take up the challenge of transport, an ordeal before its time

Returning from a business trip to the United States in mid-March, Jeanne, who testifies under her middle name, couldn’t believe it. At Paris-Charles-de-Gaulle airport, she discovered, at 8 a.m., “a queue of around twenty minutes” before being able to buy, from the vending machine, a cardboard ticket for the RER to Paris. “Very kind agents directed tourists who did not speak French to the machines. » In Lyon, where she lives, the traveler simply places her bank card on the validator to enter the metro, a process with which public transport is equipped in Brussels, Milan (Italy) or London.

Nothing of the sort in Ile-de-France, where the organizing authority, Ile-de-France Mobilités (IDFM), chaired by Valérie Pécresse (Les Républicains), refuses it. The reason given? “We chose smartphone technology, she replied on March 25, during a press conference. And it’s complicated to change it. » Either, “but how are we going to do for the Olympic Games [JO] ? »asks Jeanne.

She is not the only one to ask this question. In the Paris metro, some stations of which are decorated with superb images labeled “Cultural Olympiad”, waiting times are getting longer on the platforms, and incidents are multiplying at bus stops, with drivers missing. While, according to the established formula, “Paris will welcome the world”how will transport work this summer if it struggles to carry out its mission in normal times?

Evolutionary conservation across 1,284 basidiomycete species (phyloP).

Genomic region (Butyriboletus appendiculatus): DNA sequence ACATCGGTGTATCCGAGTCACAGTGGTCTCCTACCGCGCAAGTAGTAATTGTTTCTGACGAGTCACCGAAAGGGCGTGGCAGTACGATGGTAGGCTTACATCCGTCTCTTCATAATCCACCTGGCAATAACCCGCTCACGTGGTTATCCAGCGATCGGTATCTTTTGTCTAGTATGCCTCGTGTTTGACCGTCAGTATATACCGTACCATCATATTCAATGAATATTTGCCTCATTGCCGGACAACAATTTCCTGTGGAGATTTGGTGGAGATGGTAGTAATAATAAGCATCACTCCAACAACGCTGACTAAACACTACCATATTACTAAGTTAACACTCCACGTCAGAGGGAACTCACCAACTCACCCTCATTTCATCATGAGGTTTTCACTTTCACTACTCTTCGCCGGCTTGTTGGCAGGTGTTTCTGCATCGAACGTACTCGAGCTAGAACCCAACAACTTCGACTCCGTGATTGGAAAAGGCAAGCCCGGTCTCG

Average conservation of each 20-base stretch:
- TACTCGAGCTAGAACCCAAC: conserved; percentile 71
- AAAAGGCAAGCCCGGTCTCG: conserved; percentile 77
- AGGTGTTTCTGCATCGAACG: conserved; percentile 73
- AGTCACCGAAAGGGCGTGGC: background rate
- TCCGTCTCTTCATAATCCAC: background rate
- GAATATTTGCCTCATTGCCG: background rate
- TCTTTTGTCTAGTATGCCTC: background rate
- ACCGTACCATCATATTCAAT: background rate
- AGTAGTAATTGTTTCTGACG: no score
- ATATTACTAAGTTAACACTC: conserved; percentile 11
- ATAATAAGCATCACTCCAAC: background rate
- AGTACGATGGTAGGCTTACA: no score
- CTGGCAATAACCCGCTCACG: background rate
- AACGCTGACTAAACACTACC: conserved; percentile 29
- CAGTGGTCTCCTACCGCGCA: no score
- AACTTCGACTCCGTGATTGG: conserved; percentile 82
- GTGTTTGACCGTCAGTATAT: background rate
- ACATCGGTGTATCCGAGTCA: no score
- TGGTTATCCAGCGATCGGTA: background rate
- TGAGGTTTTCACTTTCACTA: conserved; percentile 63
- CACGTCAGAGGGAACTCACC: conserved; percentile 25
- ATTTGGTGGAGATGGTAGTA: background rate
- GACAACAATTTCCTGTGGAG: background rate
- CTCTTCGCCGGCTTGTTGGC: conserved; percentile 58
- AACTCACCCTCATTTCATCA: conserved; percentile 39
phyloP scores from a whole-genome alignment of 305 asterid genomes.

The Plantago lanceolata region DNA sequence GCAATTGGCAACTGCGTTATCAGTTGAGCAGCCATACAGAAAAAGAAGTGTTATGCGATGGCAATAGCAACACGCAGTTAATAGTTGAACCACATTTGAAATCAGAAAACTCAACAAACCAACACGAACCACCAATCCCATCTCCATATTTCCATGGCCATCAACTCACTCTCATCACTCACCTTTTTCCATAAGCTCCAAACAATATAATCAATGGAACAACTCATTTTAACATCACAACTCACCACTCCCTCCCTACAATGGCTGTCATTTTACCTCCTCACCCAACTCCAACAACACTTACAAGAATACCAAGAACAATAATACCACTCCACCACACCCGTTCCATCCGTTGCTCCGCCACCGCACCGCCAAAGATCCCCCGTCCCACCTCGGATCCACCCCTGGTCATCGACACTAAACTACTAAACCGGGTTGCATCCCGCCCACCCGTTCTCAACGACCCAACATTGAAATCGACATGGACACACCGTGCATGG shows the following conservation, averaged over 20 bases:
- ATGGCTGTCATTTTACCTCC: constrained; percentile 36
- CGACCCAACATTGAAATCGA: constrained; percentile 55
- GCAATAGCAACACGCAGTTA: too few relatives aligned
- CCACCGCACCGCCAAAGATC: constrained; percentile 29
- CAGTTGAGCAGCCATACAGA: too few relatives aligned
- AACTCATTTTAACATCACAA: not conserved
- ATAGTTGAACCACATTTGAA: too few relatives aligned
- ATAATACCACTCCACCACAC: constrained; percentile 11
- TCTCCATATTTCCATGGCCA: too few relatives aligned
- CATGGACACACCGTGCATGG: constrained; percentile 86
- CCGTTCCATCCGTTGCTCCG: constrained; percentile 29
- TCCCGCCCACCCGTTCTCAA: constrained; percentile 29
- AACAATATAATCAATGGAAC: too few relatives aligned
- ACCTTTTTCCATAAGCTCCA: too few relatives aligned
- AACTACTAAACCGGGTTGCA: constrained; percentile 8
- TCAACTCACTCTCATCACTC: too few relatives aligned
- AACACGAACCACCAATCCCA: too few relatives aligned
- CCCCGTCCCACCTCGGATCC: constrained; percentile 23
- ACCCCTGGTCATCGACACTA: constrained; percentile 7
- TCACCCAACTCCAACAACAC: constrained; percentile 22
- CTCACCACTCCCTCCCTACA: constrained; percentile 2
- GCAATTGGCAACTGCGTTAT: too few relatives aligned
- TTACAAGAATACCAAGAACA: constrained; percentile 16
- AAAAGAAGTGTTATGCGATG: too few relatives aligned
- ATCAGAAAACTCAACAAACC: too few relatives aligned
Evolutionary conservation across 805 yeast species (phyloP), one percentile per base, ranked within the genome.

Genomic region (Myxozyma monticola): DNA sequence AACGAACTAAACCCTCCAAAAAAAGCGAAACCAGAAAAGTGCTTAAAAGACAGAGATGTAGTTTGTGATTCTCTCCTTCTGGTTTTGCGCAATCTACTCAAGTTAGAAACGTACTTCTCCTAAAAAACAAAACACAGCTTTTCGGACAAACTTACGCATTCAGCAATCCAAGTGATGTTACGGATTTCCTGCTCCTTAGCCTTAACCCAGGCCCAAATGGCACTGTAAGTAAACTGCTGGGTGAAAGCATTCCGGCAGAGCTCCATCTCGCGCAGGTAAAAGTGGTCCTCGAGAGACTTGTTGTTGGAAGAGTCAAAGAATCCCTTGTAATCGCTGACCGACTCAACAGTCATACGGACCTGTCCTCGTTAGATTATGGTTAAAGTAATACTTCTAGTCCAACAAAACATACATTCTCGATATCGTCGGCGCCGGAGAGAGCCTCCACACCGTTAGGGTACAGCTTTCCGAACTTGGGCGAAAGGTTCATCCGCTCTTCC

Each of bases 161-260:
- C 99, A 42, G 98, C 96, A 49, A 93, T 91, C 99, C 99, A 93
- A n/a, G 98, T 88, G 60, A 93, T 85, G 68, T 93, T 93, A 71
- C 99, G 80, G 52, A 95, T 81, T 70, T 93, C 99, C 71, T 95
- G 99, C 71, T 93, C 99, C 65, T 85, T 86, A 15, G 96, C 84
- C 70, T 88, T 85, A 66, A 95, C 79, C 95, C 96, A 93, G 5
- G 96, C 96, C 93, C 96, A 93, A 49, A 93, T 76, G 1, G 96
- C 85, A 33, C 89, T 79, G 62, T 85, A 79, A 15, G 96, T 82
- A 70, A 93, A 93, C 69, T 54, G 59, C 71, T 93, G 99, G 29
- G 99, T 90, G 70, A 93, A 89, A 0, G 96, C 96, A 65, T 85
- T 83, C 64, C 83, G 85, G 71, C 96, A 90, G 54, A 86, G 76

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On paper, everything is planned. Paris promised ” world “ access to 100% of the Olympic sites by public transport. To put it another way, nothing will be done to make life easier for anyone who wants to arrive by car. “The major challenge consists of reconciling three uses: the travel of 200,000 accredited people, millions of spectators and regular travelers”, explains Florent Bardon, national mobility coordinator for the big event. A real tour de force.

As an amuse-bouche, during the evening of the opening ceremony, which will take place, barring unforeseen circumstances, on the Seine on July 26, even access to Parisian train stations would be compromised, whether by taxi , by metro or by bike. No plane will fly within a radius of 150 kilometers around Paris. The following days, until August 11 and the end of the competition, Parisian airports will transfer a record number of oversized luggage, poles, bicycles or canoes.

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